The Role of Learning Centers in Science Education


Learning centers are areas in classrooms or labs that offer activities meant to engage, enhance and differentiate learning by reinforcing concepts and offering problem-solving tasks to help develop critical thinking, independence and cooperation. They can be used for any subject and are particularly well suited to science classrooms.

Why Use Learning Centers?

Research shows that when learning centers are aligned with individual ability levels, student motivation increases along with attention. Learning centers can also provide students with the opportunity to use multiple intelligences.

What Do Learning Centers Look Like?

Learning centers typically focus on specific skills or strategies and review activities or inquiry, but they may also include enrichment activities that extend the curriculum. For example, a rock study learning center for lower grades could offer rock samples, reference guides, review games and more. For higher grades, an osmosis learning center might include visual guides, multimedia tutorials, a lab activity, and a vocabulary review. Learning centers can be elaborate, but simple ones may be just as effective.

The design of a learning center should be based on the following questions:

  • What are my instructional purposes?
  • What concepts, skills or themes do I want to support?
  • How will centers fit into my space and schedule?  
  • What student interactions will I expect?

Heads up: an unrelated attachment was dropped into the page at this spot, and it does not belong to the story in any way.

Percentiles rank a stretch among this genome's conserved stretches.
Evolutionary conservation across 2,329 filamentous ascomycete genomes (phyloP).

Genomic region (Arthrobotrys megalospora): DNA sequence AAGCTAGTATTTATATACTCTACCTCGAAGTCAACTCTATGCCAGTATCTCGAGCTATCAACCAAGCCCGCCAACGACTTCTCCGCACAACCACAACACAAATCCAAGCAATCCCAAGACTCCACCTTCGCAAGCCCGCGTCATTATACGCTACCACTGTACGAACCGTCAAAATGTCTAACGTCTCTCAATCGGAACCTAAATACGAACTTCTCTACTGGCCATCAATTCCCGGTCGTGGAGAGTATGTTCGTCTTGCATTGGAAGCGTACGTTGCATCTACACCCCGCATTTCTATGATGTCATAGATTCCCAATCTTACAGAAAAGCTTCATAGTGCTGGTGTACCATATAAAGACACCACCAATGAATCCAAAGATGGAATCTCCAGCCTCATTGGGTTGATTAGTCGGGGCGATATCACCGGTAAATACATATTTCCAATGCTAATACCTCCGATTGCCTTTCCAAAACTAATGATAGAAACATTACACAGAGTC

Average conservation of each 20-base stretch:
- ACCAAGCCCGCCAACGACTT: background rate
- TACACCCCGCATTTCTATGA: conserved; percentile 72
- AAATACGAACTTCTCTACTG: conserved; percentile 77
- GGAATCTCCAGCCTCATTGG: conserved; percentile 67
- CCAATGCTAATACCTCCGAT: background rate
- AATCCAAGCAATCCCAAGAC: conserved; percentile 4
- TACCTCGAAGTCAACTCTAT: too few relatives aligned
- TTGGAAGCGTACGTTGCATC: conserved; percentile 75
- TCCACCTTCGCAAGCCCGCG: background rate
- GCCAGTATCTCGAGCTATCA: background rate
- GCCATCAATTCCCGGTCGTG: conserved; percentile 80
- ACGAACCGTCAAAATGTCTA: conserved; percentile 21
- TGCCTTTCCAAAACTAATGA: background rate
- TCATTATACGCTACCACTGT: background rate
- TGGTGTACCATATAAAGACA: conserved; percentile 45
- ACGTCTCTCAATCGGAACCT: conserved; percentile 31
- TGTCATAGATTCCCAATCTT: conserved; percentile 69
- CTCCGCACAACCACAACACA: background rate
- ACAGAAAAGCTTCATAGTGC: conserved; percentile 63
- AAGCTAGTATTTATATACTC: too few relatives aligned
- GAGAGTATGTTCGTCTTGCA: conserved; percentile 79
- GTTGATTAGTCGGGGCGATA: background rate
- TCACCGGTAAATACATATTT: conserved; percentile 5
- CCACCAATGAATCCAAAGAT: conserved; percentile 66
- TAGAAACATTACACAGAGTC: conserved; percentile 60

• What activities will provide for the use of multiple intelligences?
  • How is accountability for the activities managed?

When Are Learning Centers Used?

Learning centers are often used during small group instruction to provide a meaningful and engaging way for students to work independently. They can also serve as anchor activities for students who finish quizzes or activities early, or as end-of-the-day activities.

Learning centers can be embedded into almost any instructional framework to include scripted syllabuses, a workshop approach, inquiry-based blocked instruction, constructivist approaches or the 5E model (Engage, Explore, Explain, Elaborate and Evaluate).

How Are Learning Centers Managed for Effectiveness?

Successful learning centers require planning that incorporates many decisions, including:

  • How will the schedule accommodate the centers?
  • How many students can use each center at the same time?
  • How will students understand the expectations for each center?
  • How will students who need assistance be accommodated?
  • What methods will students use to record their answers or results?

A scaffolded approach to introducing learning centers is central to their success. When a new center is introduced, expectations should be clearly presented. Teachers should model these expectations and review them over the first few days, examine what is going well and identify areas for improvement.